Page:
There was no DDOS attack on FCC, just citizens having their say
- The strange case of the late night comedian, the unpopular net neutrality rule change and the DDOS attack that never was
- Internal FCC watchdog catches Trumpist flunky Pai pushing alternative facts
- Report is expected to say there was no DDOS ‘attack’, just a wave of outraged citizens trying to lodge their protest at the ending of net neutrality
- In true Trump style, Pai blames the prior administration
Back in May of last year the FCC’s Electronic Comment Filing System (ECFS) was overwhelmed by a flood of comments in response to a rant by ‘Last Week Tonight’ TV show host John Oliver, who urged viewers to let their feelings out by commenting on the FCC system. They did and the system crashed.
So what did Pai do? Rather than admit that the weight of pro neutrality comments had probably crashed the system (clearly the most reasonable explanation taking account of John Oliver’s timely urgings) he thought a better and more palatable explanation was that some malign outside force DDOSed the server - at least according to the FCC CIO and now fall-guy, Dr David Bray.
The furore surrounding this frankly unbelievable explanation and the consequent inability to properly add up all the pro and anti net neutrality comments, resulted in an investigation by the FCC's Inspector General. Yes, there is one of those, and he’s just completed his report, soon to be released to the general public.
One of the great things about the FCC is that dissenting members of the commission have the right to sound off as things develop, as hearings are held, and as discussions are had. As a result, starkly contradictory statements are issued to the media.
The current most dissenting Democrat commissioner (although she is leaving soon) Jessica Rosenworcel, was quick off the mark to relay what she’s seen of the report.
“The Inspector General Report tells us what we knew all along: the FCC’s claim that it was the victim of a DDoS attack during the net neutrality proceeding is bogus. What happened instead is obvious—millions of Americans overwhelmed our online system because they wanted to tell us how important internet openness is to them and how distressed they were to see the FCC roll back their rights. It’s unfortunate that this agency’s energy and resources needed to be spent debunking this implausible claim.”
After thanking the Inspector General’s office for its report, Chairman Pai quickly got down to business; saying how “deeply disappointed” he was that the FCC’s former Chief Information Officer (CIO), who was hired by the prior Administration and is no longer with the Commission, provided inaccurate information.” He was “also disappointed that some working under the former CIO apparently either disagreed with the information that he was presenting or had questions about it, yet didn’t feel comfortable communicating their concerns to me or my office.”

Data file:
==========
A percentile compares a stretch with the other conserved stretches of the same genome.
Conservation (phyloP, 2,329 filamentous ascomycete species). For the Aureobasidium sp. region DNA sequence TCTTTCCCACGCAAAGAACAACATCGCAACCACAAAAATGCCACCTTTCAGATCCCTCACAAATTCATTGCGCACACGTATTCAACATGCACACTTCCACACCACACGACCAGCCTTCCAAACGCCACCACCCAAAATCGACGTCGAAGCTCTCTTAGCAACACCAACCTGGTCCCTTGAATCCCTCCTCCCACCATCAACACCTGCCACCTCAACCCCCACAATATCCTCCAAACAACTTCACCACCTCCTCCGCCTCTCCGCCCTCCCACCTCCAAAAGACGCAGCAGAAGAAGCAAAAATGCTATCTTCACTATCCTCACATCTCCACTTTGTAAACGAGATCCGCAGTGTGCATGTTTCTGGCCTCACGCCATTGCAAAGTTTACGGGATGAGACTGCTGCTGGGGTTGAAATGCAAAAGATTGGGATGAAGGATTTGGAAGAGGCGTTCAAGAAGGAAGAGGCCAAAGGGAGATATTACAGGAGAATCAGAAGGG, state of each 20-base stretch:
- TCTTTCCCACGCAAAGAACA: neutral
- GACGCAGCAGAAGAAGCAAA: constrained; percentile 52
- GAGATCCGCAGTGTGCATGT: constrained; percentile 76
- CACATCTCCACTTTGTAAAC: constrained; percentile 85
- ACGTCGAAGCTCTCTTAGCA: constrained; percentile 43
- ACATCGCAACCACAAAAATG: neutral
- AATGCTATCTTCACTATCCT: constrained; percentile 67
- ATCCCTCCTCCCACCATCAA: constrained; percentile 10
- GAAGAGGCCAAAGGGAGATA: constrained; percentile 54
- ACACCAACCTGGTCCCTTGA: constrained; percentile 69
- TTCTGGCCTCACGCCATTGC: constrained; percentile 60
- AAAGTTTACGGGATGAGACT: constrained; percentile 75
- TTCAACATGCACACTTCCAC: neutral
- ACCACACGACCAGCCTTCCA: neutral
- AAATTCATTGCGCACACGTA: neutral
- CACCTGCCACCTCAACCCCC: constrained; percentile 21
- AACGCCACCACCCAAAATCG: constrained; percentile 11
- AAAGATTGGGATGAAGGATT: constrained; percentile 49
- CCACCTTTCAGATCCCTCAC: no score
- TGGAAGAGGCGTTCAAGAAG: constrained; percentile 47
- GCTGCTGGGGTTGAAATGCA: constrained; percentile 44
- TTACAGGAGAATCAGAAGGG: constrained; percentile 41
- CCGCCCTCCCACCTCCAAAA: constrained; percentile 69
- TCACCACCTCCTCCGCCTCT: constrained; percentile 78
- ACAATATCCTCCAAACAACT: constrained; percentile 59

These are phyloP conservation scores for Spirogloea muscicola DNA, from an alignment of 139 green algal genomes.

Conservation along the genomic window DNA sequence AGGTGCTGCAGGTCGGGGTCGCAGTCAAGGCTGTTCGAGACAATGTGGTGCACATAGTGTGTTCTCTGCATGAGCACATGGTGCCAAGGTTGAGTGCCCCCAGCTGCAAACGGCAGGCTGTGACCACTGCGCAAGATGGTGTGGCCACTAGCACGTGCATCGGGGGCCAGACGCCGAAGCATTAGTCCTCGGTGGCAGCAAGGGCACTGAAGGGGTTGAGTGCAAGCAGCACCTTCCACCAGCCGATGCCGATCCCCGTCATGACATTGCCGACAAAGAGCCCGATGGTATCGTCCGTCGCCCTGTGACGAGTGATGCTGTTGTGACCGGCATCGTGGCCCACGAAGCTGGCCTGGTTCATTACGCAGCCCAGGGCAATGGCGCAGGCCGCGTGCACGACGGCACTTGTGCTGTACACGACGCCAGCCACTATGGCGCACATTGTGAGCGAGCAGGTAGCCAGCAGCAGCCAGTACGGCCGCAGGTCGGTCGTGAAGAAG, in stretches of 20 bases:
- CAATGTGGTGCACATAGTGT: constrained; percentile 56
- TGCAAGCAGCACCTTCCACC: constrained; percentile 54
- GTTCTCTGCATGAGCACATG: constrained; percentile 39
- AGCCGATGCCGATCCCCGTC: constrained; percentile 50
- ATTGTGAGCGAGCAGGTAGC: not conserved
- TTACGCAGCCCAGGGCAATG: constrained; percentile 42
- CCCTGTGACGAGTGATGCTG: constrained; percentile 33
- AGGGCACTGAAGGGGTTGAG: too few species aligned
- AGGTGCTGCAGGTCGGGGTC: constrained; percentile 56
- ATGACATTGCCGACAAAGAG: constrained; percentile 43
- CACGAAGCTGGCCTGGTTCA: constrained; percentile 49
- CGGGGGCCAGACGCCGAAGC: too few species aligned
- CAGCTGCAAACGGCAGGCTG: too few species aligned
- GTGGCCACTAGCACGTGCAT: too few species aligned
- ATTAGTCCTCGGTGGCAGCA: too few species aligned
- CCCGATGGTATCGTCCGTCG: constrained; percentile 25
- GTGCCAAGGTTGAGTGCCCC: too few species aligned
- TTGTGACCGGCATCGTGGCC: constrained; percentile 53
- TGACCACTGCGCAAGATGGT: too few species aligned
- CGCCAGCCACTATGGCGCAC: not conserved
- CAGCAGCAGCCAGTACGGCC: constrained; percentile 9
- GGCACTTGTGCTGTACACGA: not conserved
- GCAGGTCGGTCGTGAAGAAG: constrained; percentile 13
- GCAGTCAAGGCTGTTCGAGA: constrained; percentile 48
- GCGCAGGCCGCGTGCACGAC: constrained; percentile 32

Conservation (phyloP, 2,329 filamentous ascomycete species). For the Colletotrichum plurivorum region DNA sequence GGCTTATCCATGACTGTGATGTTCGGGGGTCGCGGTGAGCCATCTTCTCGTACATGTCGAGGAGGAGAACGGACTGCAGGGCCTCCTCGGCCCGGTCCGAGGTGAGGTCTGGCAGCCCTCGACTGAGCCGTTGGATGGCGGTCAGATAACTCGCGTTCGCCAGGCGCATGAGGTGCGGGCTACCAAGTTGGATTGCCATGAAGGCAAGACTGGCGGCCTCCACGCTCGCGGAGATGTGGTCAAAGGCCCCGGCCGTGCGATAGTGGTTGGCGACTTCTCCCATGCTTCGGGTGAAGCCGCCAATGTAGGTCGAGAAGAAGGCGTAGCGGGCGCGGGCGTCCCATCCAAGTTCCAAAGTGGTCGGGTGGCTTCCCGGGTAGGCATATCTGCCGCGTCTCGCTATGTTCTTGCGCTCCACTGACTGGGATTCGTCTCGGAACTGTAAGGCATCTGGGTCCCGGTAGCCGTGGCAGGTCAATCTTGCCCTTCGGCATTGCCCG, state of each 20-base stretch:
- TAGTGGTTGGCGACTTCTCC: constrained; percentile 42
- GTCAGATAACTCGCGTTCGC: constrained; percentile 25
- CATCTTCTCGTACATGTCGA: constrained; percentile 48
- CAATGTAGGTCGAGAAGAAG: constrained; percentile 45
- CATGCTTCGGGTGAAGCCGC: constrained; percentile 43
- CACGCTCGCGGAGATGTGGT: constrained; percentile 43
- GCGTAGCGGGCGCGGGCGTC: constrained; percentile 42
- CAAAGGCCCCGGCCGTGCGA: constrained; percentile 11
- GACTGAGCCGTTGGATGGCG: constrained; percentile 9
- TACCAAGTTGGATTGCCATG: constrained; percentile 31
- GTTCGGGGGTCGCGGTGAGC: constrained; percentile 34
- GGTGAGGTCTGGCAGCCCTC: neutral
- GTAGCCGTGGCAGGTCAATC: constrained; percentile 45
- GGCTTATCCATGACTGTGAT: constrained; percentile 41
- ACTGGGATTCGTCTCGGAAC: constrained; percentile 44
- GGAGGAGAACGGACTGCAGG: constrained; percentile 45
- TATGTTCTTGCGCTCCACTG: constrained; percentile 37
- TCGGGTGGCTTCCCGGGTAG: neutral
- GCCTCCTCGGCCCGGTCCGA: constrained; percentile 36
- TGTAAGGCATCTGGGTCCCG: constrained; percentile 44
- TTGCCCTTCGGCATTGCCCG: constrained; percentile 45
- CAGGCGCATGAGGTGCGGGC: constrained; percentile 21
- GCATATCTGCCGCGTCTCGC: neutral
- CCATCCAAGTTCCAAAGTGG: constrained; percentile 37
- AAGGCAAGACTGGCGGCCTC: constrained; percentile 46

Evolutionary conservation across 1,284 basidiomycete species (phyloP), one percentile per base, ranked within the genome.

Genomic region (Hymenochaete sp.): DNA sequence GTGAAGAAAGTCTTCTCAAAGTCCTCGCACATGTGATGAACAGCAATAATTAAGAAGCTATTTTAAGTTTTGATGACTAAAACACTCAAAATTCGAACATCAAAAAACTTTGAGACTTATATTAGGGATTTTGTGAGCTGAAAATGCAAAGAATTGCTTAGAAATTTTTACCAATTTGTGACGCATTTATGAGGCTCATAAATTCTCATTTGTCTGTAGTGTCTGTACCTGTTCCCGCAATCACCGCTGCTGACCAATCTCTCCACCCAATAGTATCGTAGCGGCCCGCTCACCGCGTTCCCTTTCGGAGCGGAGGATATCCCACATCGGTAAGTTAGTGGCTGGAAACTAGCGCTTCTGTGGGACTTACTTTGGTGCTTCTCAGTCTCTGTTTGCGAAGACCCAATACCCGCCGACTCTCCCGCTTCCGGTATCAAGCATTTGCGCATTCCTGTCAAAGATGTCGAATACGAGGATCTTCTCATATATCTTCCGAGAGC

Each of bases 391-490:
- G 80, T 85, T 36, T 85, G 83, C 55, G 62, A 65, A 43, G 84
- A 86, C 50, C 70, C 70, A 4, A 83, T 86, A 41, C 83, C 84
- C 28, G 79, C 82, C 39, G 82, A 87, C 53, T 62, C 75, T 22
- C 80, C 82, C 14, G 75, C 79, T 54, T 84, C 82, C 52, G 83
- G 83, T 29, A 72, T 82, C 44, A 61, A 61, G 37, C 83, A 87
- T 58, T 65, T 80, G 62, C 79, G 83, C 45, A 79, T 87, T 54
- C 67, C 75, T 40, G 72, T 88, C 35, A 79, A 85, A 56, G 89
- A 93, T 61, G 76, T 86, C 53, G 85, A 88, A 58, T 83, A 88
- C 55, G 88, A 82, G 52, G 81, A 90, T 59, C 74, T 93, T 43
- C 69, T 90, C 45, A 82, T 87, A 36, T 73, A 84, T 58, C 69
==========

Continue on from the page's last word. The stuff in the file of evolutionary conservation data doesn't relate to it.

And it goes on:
That pesky 0.1 per cent chance
“On the other hand," said Pai, "I’m pleased that this report debunks the conspiracy theory that my office or I had any knowledge that the information provided by the former CIO was inaccurate and was allowing that inaccurate information to be disseminated for political purposes,” he said.
“Indeed, as the report documents, on the morning of May 8, it was the former CIO who informed my office that ‘some external folks attempted to send high traffic in an attempt to tie-up the server from responding to others, which unfortunately makes it appear unavailable to everyone attempting to get through the queue.’ In response, the Commission’s Chief of Staff, who works in my office, asked if the then-CIO was confident that the incident wasn’t caused by a number of individuals ‘attempting to comment at the same time . . . but rather some external folks deliberately trying to tie-up the server.’ In response to this direct inquiry, the former CIO told my office: ‘Yes, we’re 99.9% confident this was external folks deliberately trying to tie-up the server to prevent others from commenting and/or create a spectacle.’
Now Pai thinks the most important thing is to stop it happening again. He says Congress has approved funding for a revamp of the comments system, but again, he can’t resist having a swipe at the ‘prior administration’.
“It has become clear that in addition to a flawed comment system, we inherited from the prior Administration a culture in which many members of the Commission’s career IT staff were hesitant to express disagreement with the Commission’s former CIO in front of FCC management. Thankfully, I believe that this situation has improved over the course of the last year.”
Yes indeed, thanks be.
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